“The Chiefs' GM at the time was Carl Peterson, and his battle cry during the lengthy negotiation was, ‘you're not a receiver so I can't pay you like one,’” Gonzalez wrote. “It didn't seem fair that no matter how many passes I caught or how many touchdowns I scored, I was considered a ‘lowly tight end’ and would never be paid anywhere close to a salary as high as the elite wide receivers.”

Gonzalez argued that the NFL is the only major professional sports league that slots players' salaries by position. And he said changing the system should be a top priority for the NFL Players Association going forward.

“I can think of a few terms to describe what's going on in the NFL like ‘backward,’ ‘lack of common sense’ or ‘behind the times’ but the one that makes the most sense is ‘discrimination,’” Gonzalez wrote. “Salaries should be set based on production and contributions, not positions.”
Many fascinating debates have emerged over the New Orleans Saints' tight end Jimmy Graham in recent months: Not only whether he should be considered a tight end or wide receiver, but also where he ranks among all the top pass catchers in the NFL overall.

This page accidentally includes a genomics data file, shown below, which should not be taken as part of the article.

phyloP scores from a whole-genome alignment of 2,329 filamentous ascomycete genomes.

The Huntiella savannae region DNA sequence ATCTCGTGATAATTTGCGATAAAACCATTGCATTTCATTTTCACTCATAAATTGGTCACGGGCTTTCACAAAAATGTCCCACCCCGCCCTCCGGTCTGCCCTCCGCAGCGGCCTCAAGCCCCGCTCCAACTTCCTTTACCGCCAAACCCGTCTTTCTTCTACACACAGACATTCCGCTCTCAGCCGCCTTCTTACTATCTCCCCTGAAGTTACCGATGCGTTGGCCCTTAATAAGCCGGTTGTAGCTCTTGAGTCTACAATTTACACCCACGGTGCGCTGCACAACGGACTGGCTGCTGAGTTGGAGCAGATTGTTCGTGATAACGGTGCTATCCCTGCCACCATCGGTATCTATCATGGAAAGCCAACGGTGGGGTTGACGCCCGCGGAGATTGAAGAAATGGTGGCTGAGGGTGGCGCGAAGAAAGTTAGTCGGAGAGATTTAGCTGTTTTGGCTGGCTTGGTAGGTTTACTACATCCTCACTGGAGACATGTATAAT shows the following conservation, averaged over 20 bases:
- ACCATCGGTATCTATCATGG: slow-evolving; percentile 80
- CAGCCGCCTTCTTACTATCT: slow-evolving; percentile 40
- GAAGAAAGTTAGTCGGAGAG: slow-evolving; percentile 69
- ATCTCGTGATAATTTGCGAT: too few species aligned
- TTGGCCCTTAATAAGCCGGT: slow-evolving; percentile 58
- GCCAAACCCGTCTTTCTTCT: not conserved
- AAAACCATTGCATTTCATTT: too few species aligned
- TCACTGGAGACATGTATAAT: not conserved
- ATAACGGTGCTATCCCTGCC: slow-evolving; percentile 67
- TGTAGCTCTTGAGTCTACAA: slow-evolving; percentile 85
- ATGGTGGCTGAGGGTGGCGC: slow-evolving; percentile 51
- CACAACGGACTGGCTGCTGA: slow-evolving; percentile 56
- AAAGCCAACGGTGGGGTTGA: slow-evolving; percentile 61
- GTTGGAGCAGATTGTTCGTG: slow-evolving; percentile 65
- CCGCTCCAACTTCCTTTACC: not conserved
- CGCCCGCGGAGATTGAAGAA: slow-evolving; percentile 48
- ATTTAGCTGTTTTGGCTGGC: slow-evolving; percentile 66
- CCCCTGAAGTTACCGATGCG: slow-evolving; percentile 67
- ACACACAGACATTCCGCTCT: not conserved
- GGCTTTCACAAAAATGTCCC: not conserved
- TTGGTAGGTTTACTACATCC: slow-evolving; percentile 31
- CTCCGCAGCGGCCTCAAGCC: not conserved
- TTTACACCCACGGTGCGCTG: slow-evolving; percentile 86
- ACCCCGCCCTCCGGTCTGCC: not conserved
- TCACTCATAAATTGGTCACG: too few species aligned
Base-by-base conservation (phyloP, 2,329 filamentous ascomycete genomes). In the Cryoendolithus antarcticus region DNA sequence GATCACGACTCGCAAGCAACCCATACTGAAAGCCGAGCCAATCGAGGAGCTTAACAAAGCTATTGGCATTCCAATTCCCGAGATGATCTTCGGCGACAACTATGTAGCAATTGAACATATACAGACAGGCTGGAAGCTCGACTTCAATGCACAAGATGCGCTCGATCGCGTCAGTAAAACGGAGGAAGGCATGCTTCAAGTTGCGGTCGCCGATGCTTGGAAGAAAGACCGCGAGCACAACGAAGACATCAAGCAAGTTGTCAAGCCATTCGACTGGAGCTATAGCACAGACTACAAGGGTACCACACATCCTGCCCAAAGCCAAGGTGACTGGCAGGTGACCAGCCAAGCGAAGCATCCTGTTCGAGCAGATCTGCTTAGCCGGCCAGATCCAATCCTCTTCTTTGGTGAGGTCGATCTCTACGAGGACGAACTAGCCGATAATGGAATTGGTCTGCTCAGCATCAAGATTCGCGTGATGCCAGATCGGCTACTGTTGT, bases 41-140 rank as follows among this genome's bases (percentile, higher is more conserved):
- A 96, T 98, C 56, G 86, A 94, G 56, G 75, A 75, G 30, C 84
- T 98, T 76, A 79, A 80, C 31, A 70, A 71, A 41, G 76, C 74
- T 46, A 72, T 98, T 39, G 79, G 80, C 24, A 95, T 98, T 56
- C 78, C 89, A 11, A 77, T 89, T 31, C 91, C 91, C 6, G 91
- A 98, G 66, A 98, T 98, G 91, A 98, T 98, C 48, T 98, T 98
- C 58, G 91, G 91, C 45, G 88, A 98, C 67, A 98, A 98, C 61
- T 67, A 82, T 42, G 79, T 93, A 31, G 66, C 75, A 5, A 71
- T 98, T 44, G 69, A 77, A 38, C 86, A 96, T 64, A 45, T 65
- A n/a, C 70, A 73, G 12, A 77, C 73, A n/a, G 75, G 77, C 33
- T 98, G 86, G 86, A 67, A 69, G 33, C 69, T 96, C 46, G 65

One huge plus in Graham's favor -- he has cracked the top 10 overall players in NFL Network's annual ranking of the top 100 players in the league after being snubbed from that list completely last year. Both Graham and Saints quarterback Drew Brees made the top 10 on that list, which is determined by votes from other players around the league. The exact order will be revealed next week.

On the flip side, however, statistician Nate Silver explored yet another element of the debate Thursday on ESPN's sister site, How would Graham's numbers be affected if he played with just an average quarterback instead of Brees?

Not surprisingly, Silver found that Graham's numbers would take a big dip -- especially his lofty touchdown totals. The same is true for all Saints receivers, as well as those who have played with the likes of Peyton Manning and Tom Brady, etc.

Graham probably took the biggest dip of all, though. Silver calculated that his average numbers over the past three years would have dipped from 90 catches, 1,169 yards and 12 touchdowns per season to 76 catches, 917 yards and seven scores per season.
The New Orleans Saints won big on Wednesday. But now they need to do right by Jimmy Graham.

The Saints still need to offer Graham what he's worth -- at least $10 million per year, no matter if you consider him a wide receiver, a tight end or a hybrid.